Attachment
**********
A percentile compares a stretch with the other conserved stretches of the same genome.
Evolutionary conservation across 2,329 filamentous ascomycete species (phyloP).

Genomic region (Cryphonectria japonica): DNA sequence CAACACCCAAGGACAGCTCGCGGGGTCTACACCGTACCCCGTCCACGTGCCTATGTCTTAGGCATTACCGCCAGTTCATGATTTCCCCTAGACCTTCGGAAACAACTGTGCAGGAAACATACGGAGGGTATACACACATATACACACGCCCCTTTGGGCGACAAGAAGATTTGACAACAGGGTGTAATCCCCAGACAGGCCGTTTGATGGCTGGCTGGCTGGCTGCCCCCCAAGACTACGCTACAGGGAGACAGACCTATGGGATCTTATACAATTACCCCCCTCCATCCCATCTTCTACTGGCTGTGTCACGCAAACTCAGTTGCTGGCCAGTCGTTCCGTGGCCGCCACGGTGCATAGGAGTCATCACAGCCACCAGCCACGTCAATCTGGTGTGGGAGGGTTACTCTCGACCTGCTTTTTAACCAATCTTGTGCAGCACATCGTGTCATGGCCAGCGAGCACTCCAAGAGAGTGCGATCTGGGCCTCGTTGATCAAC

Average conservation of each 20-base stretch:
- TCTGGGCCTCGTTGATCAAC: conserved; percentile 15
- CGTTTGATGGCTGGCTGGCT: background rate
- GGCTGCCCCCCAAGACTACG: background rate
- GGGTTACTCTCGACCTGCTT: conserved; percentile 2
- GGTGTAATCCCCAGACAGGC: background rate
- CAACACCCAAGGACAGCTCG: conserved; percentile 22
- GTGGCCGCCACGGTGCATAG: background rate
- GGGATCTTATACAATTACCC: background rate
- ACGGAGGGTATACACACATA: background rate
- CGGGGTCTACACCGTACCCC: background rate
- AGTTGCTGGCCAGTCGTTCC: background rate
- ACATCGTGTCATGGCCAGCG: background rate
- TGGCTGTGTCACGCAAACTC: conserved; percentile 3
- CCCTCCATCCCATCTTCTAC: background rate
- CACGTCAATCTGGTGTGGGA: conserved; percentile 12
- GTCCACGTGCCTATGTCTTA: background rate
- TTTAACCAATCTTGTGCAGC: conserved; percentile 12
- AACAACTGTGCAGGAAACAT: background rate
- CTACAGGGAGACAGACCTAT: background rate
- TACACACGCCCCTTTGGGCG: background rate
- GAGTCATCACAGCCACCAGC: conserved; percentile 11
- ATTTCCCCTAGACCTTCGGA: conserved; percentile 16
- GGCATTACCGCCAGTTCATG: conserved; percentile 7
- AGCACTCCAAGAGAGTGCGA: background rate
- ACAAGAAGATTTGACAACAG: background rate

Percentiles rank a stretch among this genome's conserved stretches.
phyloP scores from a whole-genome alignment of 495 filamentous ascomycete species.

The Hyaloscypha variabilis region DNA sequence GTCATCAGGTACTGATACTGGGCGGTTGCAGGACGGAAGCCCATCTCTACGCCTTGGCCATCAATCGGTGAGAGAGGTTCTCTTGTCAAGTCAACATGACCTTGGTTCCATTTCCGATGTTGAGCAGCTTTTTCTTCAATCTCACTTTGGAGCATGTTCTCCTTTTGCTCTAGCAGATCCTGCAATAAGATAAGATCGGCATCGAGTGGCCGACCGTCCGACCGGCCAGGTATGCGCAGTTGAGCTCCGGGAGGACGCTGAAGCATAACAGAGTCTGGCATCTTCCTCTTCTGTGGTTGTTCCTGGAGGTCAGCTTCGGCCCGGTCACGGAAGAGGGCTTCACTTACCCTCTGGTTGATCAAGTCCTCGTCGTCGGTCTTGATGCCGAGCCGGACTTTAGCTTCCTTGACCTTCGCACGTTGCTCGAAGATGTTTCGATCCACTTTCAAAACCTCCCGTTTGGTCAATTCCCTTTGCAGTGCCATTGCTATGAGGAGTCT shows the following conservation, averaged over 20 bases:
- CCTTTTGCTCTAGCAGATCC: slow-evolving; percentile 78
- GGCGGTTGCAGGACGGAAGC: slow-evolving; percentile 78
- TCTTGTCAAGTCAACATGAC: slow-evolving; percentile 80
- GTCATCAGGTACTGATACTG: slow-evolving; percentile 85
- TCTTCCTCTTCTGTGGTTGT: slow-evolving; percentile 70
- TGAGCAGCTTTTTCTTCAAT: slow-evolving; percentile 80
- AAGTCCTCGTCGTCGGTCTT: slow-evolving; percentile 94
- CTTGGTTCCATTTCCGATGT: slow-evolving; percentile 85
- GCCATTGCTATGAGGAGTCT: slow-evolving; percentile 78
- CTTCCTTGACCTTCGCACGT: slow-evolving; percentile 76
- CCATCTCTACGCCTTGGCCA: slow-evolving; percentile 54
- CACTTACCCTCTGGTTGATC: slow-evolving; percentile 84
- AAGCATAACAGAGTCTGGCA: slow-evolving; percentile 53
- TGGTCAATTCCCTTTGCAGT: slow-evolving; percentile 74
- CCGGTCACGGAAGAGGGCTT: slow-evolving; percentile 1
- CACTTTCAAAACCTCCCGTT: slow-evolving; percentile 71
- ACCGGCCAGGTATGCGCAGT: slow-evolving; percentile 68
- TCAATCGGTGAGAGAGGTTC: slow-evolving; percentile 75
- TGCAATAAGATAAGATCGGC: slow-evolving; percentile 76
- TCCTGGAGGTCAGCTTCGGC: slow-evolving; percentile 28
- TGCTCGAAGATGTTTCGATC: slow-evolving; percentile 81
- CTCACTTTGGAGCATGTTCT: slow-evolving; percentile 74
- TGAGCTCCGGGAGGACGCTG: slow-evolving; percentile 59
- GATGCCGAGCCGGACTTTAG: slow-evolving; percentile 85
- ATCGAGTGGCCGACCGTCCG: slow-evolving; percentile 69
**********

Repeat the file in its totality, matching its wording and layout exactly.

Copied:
A percentile compares a stretch with the other conserved stretches of the same genome.
Evolutionary conservation across 2,329 filamentous ascomycete species (phyloP).

Genomic region (Cryphonectria japonica): DNA sequence CAACACCCAAGGACAGCTCGCGGGGTCTACACCGTACCCCGTCCACGTGCCTATGTCTTAGGCATTACCGCCAGTTCATGATTTCCCCTAGACCTTCGGAAACAACTGTGCAGGAAACATACGGAGGGTATACACACATATACACACGCCCCTTTGGGCGACAAGAAGATTTGACAACAGGGTGTAATCCCCAGACAGGCCGTTTGATGGCTGGCTGGCTGGCTGCCCCCCAAGACTACGCTACAGGGAGACAGACCTATGGGATCTTATACAATTACCCCCCTCCATCCCATCTTCTACTGGCTGTGTCACGCAAACTCAGTTGCTGGCCAGTCGTTCCGTGGCCGCCACGGTGCATAGGAGTCATCACAGCCACCAGCCACGTCAATCTGGTGTGGGAGGGTTACTCTCGACCTGCTTTTTAACCAATCTTGTGCAGCACATCGTGTCATGGCCAGCGAGCACTCCAAGAGAGTGCGATCTGGGCCTCGTTGATCAAC

Average conservation of each 20-base stretch:
- TCTGGGCCTCGTTGATCAAC: conserved; percentile 15
- CGTTTGATGGCTGGCTGGCT: background rate
- GGCTGCCCCCCAAGACTACG: background rate
- GGGTTACTCTCGACCTGCTT: conserved; percentile 2
- GGTGTAATCCCCAGACAGGC: background rate
- CAACACCCAAGGACAGCTCG: conserved; percentile 22
- GTGGCCGCCACGGTGCATAG: background rate
- GGGATCTTATACAATTACCC: background rate
- ACGGAGGGTATACACACATA: background rate
- CGGGGTCTACACCGTACCCC: background rate
- AGTTGCTGGCCAGTCGTTCC: background rate
- ACATCGTGTCATGGCCAGCG: background rate
- TGGCTGTGTCACGCAAACTC: conserved; percentile 3
- CCCTCCATCCCATCTTCTAC: background rate
- CACGTCAATCTGGTGTGGGA: conserved; percentile 12
- GTCCACGTGCCTATGTCTTA: background rate
- TTTAACCAATCTTGTGCAGC: conserved; percentile 12
- AACAACTGTGCAGGAAACAT: background rate
- CTACAGGGAGACAGACCTAT: background rate
- TACACACGCCCCTTTGGGCG: background rate
- GAGTCATCACAGCCACCAGC: conserved; percentile 11
- ATTTCCCCTAGACCTTCGGA: conserved; percentile 16
- GGCATTACCGCCAGTTCATG: conserved; percentile 7
- AGCACTCCAAGAGAGTGCGA: background rate
- ACAAGAAGATTTGACAACAG: background rate

Percentiles rank a stretch among this genome's conserved stretches.
phyloP scores from a whole-genome alignment of 495 filamentous ascomycete species.

The Hyaloscypha variabilis region DNA sequence GTCATCAGGTACTGATACTGGGCGGTTGCAGGACGGAAGCCCATCTCTACGCCTTGGCCATCAATCGGTGAGAGAGGTTCTCTTGTCAAGTCAACATGACCTTGGTTCCATTTCCGATGTTGAGCAGCTTTTTCTTCAATCTCACTTTGGAGCATGTTCTCCTTTTGCTCTAGCAGATCCTGCAATAAGATAAGATCGGCATCGAGTGGCCGACCGTCCGACCGGCCAGGTATGCGCAGTTGAGCTCCGGGAGGACGCTGAAGCATAACAGAGTCTGGCATCTTCCTCTTCTGTGGTTGTTCCTGGAGGTCAGCTTCGGCCCGGTCACGGAAGAGGGCTTCACTTACCCTCTGGTTGATCAAGTCCTCGTCGTCGGTCTTGATGCCGAGCCGGACTTTAGCTTCCTTGACCTTCGCACGTTGCTCGAAGATGTTTCGATCCACTTTCAAAACCTCCCGTTTGGTCAATTCCCTTTGCAGTGCCATTGCTATGAGGAGTCT shows the following conservation, averaged over 20 bases:
- CCTTTTGCTCTAGCAGATCC: slow-evolving; percentile 78
- GGCGGTTGCAGGACGGAAGC: slow-evolving; percentile 78
- TCTTGTCAAGTCAACATGAC: slow-evolving; percentile 80
- GTCATCAGGTACTGATACTG: slow-evolving; percentile 85
- TCTTCCTCTTCTGTGGTTGT: slow-evolving; percentile 70
- TGAGCAGCTTTTTCTTCAAT: slow-evolving; percentile 80
- AAGTCCTCGTCGTCGGTCTT: slow-evolving; percentile 94
- CTTGGTTCCATTTCCGATGT: slow-evolving; percentile 85
- GCCATTGCTATGAGGAGTCT: slow-evolving; percentile 78
- CTTCCTTGACCTTCGCACGT: slow-evolving; percentile 76
- CCATCTCTACGCCTTGGCCA: slow-evolving; percentile 54
- CACTTACCCTCTGGTTGATC: slow-evolving; percentile 84
- AAGCATAACAGAGTCTGGCA: slow-evolving; percentile 53
- TGGTCAATTCCCTTTGCAGT: slow-evolving; percentile 74
- CCGGTCACGGAAGAGGGCTT: slow-evolving; percentile 1
- CACTTTCAAAACCTCCCGTT: slow-evolving; percentile 71
- ACCGGCCAGGTATGCGCAGT: slow-evolving; percentile 68
- TCAATCGGTGAGAGAGGTTC: slow-evolving; percentile 75
- TGCAATAAGATAAGATCGGC: slow-evolving; percentile 76
- TCCTGGAGGTCAGCTTCGGC: slow-evolving; percentile 28
- TGCTCGAAGATGTTTCGATC: slow-evolving; percentile 81
- CTCACTTTGGAGCATGTTCT: slow-evolving; percentile 74
- TGAGCTCCGGGAGGACGCTG: slow-evolving; percentile 59
- GATGCCGAGCCGGACTTTAG: slow-evolving; percentile 85
- ATCGAGTGGCCGACCGTCCG: slow-evolving; percentile 69